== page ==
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Proceedings Paper

Adapted fan-beam volume reconstruction for stationary digital breast tomosynthesis
Author(s): Gongting Wu; Christine Inscoe; Jabari Calliste; Yueh Z. Lee; Otto Zhou; Jianping Lu
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Paper Abstract

Digital breast tomosynthesis (DBT) provides 3D images which remove tissue overlapping and enables better cancer detection. Stationary DBT (s-DBT) uses a fixed X-ray source array to eliminate image blur associated with the x-ray tube motion and provides better image quality as well as faster scanning speed. For limited angle tomography, it is known that iterative reconstructions generally produces better images with fewer artifacts. However classical iterative tomosynthesis reconstruction methods are considerably slower than the filtered back-projection (FBP) reconstruction. The linear x-ray source array used in s-DBT enables a computationally more efficient volume reconstruction using adapted fan beam slice sampling, which transforms the 3-D cone beam reconstruction to a series of 2-D fan beam slice reconstructions. In this paper, we report the first results of the adapted fan-beam volume reconstruction (AFVR) for the s-DBT system currently undergoing clinical trial at UNC, using a simultaneous algebraic reconstruction technique (SART). An analytic breast phantom is used to quantitatively analyze the performance of the AFVR. Image quality of a CIRS biopsy phantom reconstructed using the AFVR method are compared to that using FBP algorithm with a commercial package. Our results show a significant reduction in memory usage and an order of magnitude speed increase in reconstructing speed using AFVR compared to that of classical 3-D cone beam reconstruction. We also observed that images reconstructed by AFVR with SART had a better sharpness and contrast compared to that using FBP. Preliminary results on patient images demonstrates the improved detectability of the s-DBT system over the mammography. By utilizing parallel computing with graphics processing unit (GPU), it is expected that the AFVR method will enable iterative reconstruction technique to be practical for clinical applications.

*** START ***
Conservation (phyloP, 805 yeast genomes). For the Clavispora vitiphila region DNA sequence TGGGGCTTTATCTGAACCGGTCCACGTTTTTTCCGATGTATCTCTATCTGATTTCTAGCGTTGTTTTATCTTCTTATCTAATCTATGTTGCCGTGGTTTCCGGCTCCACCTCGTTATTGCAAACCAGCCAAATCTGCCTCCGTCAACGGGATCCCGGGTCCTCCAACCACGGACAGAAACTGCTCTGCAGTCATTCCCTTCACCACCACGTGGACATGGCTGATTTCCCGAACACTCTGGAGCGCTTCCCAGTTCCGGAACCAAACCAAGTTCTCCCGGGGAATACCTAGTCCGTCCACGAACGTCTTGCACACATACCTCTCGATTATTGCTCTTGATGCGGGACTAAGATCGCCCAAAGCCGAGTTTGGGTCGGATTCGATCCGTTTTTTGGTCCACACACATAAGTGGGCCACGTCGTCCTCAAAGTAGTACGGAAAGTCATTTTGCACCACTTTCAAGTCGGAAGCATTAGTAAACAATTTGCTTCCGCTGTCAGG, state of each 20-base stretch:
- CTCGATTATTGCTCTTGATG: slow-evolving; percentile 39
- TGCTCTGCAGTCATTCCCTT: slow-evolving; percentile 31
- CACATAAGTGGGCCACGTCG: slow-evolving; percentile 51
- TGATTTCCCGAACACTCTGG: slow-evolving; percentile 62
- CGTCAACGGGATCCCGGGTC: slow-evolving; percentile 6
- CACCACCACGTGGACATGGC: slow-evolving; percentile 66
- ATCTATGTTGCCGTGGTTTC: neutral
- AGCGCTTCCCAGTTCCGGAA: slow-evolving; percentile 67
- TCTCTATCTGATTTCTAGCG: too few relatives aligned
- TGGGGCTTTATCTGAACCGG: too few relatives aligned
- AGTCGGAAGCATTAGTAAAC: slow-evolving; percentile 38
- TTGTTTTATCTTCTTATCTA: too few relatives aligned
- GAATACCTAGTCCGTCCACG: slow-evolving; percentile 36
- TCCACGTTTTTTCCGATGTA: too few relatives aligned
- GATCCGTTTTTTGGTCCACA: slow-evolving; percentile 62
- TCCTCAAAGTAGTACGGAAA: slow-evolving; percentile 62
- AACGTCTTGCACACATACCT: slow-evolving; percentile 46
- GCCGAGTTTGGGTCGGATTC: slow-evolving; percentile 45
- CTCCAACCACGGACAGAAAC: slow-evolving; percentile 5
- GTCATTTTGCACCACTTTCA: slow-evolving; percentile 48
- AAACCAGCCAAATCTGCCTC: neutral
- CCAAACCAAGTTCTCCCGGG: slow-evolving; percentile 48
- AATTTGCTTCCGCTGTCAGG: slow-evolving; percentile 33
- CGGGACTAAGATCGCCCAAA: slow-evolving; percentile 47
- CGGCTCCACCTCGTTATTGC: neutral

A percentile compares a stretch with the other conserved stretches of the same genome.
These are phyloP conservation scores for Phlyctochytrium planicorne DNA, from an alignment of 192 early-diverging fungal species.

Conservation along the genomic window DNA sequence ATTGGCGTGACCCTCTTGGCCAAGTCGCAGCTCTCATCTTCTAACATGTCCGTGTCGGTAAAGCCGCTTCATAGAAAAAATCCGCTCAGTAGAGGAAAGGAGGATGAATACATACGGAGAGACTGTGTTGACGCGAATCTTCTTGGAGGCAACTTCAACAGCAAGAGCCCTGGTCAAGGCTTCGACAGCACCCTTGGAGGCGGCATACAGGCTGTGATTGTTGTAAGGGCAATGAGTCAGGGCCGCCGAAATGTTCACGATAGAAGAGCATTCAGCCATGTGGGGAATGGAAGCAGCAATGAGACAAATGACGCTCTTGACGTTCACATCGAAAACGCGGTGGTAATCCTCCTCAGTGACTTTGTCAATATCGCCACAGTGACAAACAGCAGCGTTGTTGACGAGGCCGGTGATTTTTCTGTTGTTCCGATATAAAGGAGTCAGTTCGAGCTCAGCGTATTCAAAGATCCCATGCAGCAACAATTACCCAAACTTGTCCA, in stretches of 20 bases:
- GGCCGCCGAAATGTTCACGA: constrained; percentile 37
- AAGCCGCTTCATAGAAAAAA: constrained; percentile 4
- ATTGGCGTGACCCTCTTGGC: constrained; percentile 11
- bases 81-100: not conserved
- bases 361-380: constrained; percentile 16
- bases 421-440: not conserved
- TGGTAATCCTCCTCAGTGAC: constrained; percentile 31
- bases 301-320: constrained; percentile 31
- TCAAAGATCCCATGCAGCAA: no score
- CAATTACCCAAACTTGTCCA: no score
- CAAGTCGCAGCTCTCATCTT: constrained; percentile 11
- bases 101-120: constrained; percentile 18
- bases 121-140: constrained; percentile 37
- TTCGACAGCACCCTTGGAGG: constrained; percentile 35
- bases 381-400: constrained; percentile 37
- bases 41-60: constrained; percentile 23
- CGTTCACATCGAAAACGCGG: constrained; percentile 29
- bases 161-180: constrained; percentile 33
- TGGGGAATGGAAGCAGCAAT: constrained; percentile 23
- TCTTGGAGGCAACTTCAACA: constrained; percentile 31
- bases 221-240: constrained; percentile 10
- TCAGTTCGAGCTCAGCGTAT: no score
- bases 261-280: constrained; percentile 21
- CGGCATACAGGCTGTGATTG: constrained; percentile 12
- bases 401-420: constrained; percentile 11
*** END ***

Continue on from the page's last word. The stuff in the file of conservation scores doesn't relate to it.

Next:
Paper Details

Date Published: 18 March 2015
PDF: 10 pages
Proc. SPIE 9412, Medical Imaging 2015: Physics of Medical Imaging, 94123J (18 March 2015); doi: 10.1117/12.2081931
Show Author Affiliations
Gongting Wu, Univ. of North Carolina at Chapel Hill (United States)
Christine Inscoe, Univ. of North Carolina at Chapel Hill (United States)
Jabari Calliste, Univ. of North Carolina at Chapel Hill (United States)
Yueh Z. Lee, Univ. of North Carolina at Chapel Hill (United States)
Otto Zhou, Univ. of North Carolina at Chapel Hill (United States)
Jianping Lu, Univ. of North Carolina at Chapel Hill (United States)


Published in SPIE Proceedings Vol. 9412:
Medical Imaging 2015: Physics of Medical Imaging
Christoph Hoeschen; Despina Kontos, Editor(s)

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